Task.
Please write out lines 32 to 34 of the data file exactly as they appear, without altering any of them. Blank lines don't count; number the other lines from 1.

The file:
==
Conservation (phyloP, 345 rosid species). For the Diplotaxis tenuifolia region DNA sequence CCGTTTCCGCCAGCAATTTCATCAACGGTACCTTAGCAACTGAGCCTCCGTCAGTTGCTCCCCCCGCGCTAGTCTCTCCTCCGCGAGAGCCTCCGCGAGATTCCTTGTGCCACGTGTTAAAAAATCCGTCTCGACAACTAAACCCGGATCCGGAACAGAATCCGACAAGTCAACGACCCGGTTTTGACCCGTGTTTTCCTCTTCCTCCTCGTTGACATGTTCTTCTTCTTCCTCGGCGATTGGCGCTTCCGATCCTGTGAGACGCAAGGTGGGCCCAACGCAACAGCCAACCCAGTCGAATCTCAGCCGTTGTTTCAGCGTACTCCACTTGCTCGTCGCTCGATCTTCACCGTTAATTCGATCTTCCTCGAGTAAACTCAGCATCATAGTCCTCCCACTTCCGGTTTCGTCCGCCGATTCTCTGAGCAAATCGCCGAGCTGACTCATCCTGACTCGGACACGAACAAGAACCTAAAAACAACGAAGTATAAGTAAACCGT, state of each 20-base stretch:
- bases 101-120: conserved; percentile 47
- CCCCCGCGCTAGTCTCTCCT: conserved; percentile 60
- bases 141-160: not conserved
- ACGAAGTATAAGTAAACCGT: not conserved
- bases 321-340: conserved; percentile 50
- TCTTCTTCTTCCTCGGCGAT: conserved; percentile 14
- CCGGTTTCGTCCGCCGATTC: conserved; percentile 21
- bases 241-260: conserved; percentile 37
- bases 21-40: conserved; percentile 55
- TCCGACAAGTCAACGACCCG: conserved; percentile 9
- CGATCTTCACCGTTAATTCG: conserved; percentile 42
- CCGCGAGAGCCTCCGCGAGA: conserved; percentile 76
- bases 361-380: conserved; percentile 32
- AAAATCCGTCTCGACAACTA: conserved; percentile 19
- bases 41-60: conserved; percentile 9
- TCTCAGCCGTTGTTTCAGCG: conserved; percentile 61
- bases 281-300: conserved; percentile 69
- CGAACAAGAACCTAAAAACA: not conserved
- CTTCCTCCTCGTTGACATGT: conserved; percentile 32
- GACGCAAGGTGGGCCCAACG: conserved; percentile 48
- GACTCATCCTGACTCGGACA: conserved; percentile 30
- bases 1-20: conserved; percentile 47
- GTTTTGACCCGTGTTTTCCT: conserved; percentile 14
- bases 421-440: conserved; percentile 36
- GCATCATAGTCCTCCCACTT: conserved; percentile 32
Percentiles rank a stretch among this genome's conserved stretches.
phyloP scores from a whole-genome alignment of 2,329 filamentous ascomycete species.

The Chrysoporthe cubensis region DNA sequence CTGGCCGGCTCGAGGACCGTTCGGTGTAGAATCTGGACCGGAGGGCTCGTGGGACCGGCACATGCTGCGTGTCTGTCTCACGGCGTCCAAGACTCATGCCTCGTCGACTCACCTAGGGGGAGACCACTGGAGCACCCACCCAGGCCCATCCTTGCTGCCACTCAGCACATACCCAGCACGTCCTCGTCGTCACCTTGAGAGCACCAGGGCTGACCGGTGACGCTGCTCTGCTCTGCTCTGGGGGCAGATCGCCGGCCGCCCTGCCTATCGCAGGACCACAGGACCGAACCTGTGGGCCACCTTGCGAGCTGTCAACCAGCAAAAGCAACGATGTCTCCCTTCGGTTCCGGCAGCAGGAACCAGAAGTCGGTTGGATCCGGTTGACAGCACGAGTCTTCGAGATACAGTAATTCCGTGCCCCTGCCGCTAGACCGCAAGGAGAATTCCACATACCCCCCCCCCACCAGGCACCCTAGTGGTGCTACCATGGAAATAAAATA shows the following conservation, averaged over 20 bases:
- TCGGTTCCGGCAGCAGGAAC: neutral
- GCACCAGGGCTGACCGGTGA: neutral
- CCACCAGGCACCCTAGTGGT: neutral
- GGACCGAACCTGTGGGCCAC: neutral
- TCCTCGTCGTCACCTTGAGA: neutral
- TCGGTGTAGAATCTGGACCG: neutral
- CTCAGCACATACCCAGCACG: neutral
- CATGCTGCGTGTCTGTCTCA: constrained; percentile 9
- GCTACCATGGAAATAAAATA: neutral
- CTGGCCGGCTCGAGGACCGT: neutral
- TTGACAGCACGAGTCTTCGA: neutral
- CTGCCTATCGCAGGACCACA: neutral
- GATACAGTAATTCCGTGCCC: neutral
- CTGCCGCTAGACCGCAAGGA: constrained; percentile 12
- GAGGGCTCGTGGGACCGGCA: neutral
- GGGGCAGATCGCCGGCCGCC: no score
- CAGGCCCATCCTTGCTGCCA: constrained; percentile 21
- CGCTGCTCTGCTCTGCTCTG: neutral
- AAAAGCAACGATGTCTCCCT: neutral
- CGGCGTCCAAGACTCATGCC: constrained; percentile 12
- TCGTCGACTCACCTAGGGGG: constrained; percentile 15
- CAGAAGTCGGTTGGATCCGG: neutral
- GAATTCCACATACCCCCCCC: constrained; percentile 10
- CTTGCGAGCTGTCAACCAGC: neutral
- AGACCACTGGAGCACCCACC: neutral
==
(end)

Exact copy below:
- CCACCAGGCACCCTAGTGGT: neutral
- GGACCGAACCTGTGGGCCAC: neutral
- TCCTCGTCGTCACCTTGAGA: neutral